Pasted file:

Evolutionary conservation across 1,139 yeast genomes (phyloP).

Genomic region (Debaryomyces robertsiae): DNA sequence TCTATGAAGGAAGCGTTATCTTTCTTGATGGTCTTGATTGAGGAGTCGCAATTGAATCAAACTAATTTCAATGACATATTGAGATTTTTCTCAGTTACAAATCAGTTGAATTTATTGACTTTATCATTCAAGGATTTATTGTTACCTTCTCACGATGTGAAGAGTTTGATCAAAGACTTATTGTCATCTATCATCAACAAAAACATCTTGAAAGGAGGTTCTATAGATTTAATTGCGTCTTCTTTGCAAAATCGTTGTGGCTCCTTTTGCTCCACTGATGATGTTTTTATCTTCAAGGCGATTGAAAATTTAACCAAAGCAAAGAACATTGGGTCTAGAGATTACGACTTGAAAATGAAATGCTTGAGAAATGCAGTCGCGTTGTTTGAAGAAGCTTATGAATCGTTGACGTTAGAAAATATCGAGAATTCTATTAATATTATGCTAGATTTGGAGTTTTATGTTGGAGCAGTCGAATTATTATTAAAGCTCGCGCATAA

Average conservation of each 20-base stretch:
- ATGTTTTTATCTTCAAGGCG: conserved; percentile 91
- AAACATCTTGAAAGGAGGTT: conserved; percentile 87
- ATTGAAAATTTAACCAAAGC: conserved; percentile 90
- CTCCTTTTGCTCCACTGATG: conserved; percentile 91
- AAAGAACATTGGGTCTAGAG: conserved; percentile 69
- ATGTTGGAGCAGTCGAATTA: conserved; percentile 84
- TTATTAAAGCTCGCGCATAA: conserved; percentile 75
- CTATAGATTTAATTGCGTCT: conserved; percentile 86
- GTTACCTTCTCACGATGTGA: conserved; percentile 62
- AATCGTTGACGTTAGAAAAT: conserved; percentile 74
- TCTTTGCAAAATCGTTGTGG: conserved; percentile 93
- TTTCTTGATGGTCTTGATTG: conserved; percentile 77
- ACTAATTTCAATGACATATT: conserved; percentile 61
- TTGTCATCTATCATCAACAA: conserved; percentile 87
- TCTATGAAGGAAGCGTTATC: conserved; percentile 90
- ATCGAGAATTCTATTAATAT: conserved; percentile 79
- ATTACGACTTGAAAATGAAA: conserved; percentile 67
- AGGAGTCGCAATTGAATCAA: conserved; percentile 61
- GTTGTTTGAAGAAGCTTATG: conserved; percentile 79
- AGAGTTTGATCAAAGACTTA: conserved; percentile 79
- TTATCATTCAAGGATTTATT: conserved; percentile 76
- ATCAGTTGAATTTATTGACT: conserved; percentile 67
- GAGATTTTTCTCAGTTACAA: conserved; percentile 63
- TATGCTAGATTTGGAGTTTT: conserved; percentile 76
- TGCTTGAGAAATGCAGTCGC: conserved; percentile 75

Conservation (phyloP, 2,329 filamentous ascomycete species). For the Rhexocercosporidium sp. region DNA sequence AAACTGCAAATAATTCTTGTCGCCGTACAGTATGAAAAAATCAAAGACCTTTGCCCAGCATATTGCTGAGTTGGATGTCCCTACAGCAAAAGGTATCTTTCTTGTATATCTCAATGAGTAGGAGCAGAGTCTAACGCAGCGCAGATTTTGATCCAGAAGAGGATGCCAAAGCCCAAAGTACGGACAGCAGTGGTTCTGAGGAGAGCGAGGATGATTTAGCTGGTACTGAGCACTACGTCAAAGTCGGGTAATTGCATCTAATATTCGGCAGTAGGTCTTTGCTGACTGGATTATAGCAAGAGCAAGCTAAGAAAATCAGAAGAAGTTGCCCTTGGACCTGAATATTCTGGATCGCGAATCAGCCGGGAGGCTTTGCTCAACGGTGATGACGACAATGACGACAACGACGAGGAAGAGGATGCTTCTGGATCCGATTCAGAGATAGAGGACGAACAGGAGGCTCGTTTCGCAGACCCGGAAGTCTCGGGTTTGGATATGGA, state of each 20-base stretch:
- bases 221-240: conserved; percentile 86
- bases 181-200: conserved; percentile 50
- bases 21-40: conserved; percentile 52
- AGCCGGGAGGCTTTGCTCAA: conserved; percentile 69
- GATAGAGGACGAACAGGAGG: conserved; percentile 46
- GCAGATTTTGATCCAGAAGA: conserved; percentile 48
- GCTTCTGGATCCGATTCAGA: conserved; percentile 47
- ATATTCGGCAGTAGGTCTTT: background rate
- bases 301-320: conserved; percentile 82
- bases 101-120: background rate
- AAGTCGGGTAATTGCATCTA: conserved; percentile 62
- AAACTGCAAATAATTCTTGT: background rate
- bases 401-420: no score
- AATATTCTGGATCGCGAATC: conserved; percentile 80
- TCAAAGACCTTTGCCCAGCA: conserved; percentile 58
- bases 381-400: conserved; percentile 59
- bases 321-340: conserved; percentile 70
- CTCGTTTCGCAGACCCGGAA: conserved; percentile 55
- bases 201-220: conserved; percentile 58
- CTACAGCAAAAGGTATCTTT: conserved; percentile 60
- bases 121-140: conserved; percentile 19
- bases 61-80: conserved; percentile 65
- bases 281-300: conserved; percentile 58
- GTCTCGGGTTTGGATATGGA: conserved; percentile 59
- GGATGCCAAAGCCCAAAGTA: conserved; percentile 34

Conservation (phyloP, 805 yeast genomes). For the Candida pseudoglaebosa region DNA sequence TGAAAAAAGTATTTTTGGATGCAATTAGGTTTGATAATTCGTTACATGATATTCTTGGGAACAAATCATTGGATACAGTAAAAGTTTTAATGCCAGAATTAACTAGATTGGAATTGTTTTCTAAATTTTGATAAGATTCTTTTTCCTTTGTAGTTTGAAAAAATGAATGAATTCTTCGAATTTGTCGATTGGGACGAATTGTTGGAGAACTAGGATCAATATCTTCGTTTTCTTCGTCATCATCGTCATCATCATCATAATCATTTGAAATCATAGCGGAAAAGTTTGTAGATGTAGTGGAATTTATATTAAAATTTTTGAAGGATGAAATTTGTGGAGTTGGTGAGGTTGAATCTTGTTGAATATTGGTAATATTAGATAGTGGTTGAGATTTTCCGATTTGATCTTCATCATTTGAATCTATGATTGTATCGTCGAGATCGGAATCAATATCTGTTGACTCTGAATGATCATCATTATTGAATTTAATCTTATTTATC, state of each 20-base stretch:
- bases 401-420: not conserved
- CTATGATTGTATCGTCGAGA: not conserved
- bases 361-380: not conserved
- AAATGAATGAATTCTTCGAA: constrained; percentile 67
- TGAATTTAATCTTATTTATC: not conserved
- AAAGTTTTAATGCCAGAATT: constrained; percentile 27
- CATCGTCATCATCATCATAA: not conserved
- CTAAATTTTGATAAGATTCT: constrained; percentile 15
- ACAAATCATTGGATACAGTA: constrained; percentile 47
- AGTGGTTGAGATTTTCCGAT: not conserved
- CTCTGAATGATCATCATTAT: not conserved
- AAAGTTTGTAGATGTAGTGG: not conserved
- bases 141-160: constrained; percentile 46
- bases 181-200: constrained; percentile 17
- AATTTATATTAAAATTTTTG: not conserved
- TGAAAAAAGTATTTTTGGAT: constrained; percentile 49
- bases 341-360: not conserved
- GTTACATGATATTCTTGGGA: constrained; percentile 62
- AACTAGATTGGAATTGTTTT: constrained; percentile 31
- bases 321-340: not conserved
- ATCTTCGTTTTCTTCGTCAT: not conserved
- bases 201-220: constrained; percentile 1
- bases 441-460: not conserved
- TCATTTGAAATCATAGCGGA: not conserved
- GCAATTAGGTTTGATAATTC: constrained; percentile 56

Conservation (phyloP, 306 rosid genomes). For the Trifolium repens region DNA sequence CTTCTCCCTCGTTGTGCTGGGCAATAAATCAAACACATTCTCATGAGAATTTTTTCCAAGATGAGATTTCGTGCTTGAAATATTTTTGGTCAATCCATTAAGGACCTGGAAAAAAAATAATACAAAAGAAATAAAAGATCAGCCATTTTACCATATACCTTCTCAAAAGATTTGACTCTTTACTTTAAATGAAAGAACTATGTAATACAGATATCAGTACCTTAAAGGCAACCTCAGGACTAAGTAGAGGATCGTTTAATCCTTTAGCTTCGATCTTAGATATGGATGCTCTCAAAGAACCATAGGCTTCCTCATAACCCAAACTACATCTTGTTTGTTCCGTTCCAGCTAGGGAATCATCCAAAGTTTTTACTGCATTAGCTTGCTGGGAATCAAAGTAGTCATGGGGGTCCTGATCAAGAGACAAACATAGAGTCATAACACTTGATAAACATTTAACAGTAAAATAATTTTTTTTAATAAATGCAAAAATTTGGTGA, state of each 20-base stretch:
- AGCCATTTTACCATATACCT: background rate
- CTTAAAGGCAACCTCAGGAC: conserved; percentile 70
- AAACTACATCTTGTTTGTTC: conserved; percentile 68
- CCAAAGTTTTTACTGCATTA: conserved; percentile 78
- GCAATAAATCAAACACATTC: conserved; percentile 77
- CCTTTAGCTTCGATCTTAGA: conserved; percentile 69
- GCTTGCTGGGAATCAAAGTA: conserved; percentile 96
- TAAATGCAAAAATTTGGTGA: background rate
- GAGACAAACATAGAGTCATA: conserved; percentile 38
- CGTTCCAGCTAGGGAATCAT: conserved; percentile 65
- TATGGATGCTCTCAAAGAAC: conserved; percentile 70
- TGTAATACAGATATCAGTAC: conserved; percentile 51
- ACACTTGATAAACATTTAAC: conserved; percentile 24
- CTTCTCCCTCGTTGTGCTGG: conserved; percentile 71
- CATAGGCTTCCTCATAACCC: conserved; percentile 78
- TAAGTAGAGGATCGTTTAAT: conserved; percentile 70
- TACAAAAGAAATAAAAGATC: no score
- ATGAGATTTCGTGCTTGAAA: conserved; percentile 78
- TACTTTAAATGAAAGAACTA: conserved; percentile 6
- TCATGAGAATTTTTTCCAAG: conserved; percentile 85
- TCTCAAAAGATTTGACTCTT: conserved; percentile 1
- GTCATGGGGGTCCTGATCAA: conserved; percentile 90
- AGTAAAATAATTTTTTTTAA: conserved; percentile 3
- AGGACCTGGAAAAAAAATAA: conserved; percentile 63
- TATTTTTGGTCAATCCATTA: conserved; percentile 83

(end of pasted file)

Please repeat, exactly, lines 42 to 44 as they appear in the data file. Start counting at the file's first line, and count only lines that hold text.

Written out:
- bases 401-420: no score
- AATATTCTGGATCGCGAATC: conserved; percentile 80
- TCAAAGACCTTTGCCCAGCA: conserved; percentile 58